Black Friday, or the day after Thanksgiving and when holiday gift buying officially begins. It is marked by sales offering specials discounts that are designed to lure customers in to stores, often beginning in the early hours of the morning. Unfortunately, Black Friday is also a day where shoppers may become the victim of crimes such as a mugging or theft. When shopping, people should be alert and aware of the people around them, and their vehicles. Parking in a location that is closest to the store or mall is ideal and if shopping when it is dark, people should always park near lighting. Purses should be worn in a way that it is close to the body and difficult to snatch. If carrying a wallet, it should be kept in the front pocket or the inside pocket of a coat or jacket. Carrying too many bags may also prove dangerous. This can leave a shopper vulnerable in the parking lot. If possible, leave children at home during Black Friday. The crowds of people can easily overwhelm a child who may be hurt or become lost. If a person must bring a child, it is important to hold onto small children to avoid separation.
- National Crime Prevention Council: You Need a Personal Safety Plan for Black Friday
- The Dallas Morning News - Black Friday Safety Tips: Watch for Loiterers Near Your Vehicle
- Safety Tips for Shopping on Black Friday
- Guardian Angels Warn Shoppers on Black Friday
- Black Friday Shopping Safety
Christmas, Kwanzaa, Hanukkah
Fire is a serious threat during the Kwanzaa, Hanukkah and Christmas holidays. Both Kwanzaa and Hanakkah are marked by the lighting of candles. During Kwanzaa, seven candles called the Mishumaa Saba are placed in a candle holder called a Kinara. Each night, one of the candles is lit. When celebrating Hanukkah, candles on a Menorah are lit. Both of these traditions can result in fire if care is not taken. The Kinara, and the Menorah or Hanukkah lamp should be placed on a surface that is sturdy and away from any flammable material. To prevent children from being burned or accidentally knocking them over, they should not be allowed near the burning candles. In addition, only candles that are meant for Kwanzaa or Hanukkah should be used.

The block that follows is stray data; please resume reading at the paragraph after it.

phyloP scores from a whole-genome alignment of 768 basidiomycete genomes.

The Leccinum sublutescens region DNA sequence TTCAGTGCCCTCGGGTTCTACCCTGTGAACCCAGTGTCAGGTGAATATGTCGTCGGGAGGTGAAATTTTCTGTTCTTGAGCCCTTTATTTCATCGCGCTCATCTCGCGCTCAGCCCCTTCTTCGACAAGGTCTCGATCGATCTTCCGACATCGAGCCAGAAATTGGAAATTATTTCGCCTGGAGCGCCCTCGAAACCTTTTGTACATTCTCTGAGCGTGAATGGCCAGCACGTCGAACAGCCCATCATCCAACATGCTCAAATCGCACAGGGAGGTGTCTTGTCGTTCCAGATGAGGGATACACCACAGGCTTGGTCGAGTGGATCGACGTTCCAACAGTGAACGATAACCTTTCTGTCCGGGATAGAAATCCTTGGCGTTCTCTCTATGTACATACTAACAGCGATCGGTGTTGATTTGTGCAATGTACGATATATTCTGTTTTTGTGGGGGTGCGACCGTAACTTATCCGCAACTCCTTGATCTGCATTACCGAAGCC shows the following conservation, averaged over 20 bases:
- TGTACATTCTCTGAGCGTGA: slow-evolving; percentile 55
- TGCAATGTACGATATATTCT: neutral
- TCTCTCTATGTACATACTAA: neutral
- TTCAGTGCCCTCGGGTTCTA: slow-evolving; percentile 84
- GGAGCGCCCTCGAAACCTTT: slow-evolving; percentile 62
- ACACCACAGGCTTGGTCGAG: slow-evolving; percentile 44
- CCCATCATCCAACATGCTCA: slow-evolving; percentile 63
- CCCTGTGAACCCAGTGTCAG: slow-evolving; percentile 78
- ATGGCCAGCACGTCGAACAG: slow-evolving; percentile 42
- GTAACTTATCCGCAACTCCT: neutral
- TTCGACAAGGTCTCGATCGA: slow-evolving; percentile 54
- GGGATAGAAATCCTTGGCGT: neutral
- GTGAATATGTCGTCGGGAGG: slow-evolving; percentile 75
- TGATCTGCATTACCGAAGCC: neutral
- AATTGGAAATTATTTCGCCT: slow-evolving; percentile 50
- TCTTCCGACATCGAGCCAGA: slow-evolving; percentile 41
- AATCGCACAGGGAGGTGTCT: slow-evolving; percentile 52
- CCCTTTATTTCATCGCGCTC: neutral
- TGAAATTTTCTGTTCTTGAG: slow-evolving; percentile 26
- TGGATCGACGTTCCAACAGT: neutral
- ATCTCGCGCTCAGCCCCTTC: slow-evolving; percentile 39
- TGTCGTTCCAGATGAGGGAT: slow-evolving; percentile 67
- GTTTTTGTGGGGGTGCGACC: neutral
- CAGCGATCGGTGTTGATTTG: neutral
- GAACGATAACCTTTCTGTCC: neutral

Fire is also a safety issue for those celebrating Christmas. Lights used for decorative purposes often cause fires. Before stringing lights on the tree or hanging them around the home, people should check them over carefully to ensure that they are in good condition and free of frayed wires, loose connections, or cracked sockets. Plugging too many lights into a single extension cord or outlet is also a common cause of electrical fires. No more than three sets of lights should be plugged into any extension cord. Christmas trees should be kept watered to prevent them from drying out, which can present a fire risk. Trees should also be placed in a location that is away from the fireplace. When burning candles, place them away from the tree or any potentially flammable material.